All is not well in Bermuda … and hasn’t been for some time.
Their government’s announced intention to pursue dramatic immigration reforms has plunged our North Atlantic cousin into a state of unrest — somewhere between existential conversation and outright crisis.
On one side, the pro-reform group argues that Bermuda’s economy will continue to atrophy in the absence of changes to the territory’s draconian immigration regime, beginning by making it easier for longtime residents (who have lived in Bermuda for more than 20 years) to seek Bermuda status, and allowing longtime workers (in Bermuda for 15 years or more) to seek long-term residency.
On the other side, opponents protest that the government’s plans will harm existing Bermudians and threaten the destruction of Bermuda’s cultural identity.
While history has conspired to position Bermuda and Cayman on eerily parallel paths, our countries are not quite mirror images of one another. The situation facing Bermuda — as in, how to deal with expatriates who have been living there for many years or even decades — is nearer to what Cayman dealt with at the turn of the millennium, concluding with the UDP’s still-controversial Cabinet status grants of 2003, than to our current issues with the hundreds of Permanent Residence applicants who remain in limbo due to the Progressives’ lack of action.
The rhetoric of race and racism, specifically the construct of “black versus white,” plays an outsize and overt role in Bermuda politics, compared to Cayman, where, thank goodness, such toxic formulations tend to be filtered, diluted and diffused among our society’s variegated shades of brown.
(Consider, for example, the following statement from a news story in the Bermuda Royal Gazette attributed to one of their local lawmakers: “They say that we are too old, that we are too black, but we are old and black enough to remember what these type of racialised immigration policies did to our parents and to us. None of us should be surprised by the efforts of the [ruling government party] to perpetuate white privilege and dominance of this country at the expense of everyone else.”)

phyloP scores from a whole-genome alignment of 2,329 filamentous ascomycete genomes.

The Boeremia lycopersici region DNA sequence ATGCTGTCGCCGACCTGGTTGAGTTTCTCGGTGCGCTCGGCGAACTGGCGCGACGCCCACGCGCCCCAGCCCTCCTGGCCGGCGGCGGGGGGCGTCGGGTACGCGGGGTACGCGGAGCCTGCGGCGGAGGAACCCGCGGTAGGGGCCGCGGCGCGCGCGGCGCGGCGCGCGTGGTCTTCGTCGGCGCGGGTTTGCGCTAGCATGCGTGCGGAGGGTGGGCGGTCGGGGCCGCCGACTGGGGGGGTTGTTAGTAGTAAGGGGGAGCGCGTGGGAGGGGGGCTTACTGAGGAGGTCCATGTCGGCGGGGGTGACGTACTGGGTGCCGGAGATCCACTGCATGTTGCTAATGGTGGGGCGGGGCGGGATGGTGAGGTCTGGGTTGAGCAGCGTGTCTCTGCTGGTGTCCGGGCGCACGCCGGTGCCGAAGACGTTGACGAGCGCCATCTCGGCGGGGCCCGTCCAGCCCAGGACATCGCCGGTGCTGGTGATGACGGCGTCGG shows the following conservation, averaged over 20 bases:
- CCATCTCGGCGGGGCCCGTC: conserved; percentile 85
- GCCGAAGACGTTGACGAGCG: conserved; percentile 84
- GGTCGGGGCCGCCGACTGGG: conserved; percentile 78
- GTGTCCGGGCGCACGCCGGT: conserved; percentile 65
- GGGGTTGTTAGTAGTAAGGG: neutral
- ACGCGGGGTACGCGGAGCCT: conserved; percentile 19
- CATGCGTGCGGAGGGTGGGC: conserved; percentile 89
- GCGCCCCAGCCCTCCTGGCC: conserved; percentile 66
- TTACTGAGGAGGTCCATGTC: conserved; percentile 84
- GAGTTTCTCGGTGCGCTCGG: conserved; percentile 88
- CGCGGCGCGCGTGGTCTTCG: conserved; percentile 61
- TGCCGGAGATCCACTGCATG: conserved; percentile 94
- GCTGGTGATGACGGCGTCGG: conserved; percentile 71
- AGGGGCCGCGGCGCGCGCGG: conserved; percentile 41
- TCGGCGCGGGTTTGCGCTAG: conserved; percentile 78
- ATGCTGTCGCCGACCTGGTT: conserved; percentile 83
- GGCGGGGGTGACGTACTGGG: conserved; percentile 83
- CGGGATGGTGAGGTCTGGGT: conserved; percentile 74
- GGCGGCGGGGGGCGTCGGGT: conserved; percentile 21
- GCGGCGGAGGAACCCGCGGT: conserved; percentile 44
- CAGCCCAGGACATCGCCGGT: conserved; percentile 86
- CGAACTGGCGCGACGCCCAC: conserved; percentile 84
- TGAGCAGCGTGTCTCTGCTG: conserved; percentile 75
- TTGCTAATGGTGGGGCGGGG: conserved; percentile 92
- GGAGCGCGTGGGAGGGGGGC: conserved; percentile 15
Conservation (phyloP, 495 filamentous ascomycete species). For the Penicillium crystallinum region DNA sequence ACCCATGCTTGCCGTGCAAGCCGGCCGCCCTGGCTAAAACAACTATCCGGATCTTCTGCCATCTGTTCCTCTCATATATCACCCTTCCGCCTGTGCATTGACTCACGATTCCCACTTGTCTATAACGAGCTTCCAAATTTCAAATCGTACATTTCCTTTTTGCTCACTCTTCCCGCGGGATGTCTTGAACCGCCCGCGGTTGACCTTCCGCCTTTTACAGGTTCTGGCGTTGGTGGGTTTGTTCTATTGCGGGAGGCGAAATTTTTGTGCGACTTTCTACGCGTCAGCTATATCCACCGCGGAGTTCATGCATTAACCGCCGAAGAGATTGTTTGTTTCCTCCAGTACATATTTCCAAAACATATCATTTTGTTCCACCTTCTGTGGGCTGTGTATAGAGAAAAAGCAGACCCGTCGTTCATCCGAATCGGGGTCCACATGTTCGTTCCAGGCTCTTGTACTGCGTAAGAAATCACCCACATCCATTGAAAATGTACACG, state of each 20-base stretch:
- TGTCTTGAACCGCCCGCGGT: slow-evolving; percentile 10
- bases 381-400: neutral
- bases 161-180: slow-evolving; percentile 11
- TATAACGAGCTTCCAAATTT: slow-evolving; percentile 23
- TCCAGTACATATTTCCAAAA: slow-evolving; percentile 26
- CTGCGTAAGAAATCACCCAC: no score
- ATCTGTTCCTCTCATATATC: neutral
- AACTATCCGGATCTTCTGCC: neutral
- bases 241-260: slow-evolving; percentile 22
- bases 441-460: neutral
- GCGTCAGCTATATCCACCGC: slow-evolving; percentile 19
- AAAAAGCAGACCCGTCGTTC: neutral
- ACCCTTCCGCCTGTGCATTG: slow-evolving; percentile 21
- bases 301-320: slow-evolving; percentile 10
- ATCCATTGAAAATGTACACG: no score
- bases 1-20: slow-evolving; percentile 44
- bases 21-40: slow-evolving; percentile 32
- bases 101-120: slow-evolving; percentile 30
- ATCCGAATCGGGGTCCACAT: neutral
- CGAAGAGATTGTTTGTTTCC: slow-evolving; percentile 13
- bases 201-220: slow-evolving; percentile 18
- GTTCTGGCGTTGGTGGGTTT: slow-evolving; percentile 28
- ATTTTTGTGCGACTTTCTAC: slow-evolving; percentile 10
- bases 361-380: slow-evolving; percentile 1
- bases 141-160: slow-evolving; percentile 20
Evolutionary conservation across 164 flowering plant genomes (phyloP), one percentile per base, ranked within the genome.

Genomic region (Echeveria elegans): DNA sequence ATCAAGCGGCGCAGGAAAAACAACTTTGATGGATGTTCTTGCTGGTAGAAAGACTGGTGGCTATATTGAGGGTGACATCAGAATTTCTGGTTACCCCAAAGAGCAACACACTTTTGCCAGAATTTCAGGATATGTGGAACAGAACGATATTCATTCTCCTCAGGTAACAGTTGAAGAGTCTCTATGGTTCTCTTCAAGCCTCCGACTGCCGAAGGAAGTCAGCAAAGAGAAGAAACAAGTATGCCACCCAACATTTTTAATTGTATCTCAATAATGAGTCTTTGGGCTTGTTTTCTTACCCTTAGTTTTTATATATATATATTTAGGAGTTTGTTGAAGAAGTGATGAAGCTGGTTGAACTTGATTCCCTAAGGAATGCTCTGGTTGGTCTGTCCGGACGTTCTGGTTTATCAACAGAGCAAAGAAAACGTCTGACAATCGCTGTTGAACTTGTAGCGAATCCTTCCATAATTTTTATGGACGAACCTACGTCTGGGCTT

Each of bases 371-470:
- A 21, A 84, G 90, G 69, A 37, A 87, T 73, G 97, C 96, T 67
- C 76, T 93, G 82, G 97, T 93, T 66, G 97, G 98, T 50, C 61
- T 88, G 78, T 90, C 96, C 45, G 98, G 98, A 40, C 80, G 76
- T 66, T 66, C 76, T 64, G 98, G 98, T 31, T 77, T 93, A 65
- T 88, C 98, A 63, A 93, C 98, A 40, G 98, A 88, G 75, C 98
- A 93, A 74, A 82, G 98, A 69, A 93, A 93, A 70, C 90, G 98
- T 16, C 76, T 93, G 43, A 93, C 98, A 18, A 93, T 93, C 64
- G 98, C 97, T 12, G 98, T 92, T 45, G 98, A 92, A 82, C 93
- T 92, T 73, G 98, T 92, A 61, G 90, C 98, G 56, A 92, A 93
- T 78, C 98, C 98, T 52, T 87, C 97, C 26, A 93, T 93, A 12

However, it seems that many of Bermuda’s leaders are exercising admirable clarity of thought. Next to the print edition of this column, we republished an editorial from The Gazette that outlines Bermuda’s situation, pierces the fog of misinformation and strikes the core principle: Economic growth cannot occur without population growth, which cannot occur without immigration reform.
That is as true for Cayman as it is for Bermuda. The Gazette offers us a lesson; the overall scenario in Bermuda offers a warning.
The introduction of Cayman’s “rollover” policy — modeled after Bermuda’s — was one of the most divisive developments in the history of Cayman, cleaving our formerly unified society into two distinct groups: “Caymanians” and “expatriates” … which evolved, almost instantly, into “us” and “them.”
The impact of that painful rift reverberates to this day, as successive governments fool with work permit fees, tinker with residency requirements and fiddle with “point systems,” while companies lose their best and most-tenured employees, productive members of the community are forced to play dice with their families’ futures, and uncertainty wreaks havoc in the private sector.
A major problem of doing business in Cayman is the difficulty of hiring competent people to provide a quality product. If a company cannot find suitably qualified Caymanians for particular roles, work permits are the last — but only — resort.
The so-called “Cayman miracle” was built by the private sector and enabled by a public sector that had the foresight to facilitate those entrepreneurs and get out of their way (not necessarily in that order).
Starting with our immigration laws and pervading through our regulations, Cayman’s governmental leaders ought to be universally pro-business in their policies and pronouncements. One cannot (or certainly should not) scream about unemployment and then vilify employers.
For the future of our people, we must let the world know Cayman is “open for business” — and beyond that, Cayman is synonymous with business.
For Cayman, Bermuda and other small insular countries, immigration policy is economic policy.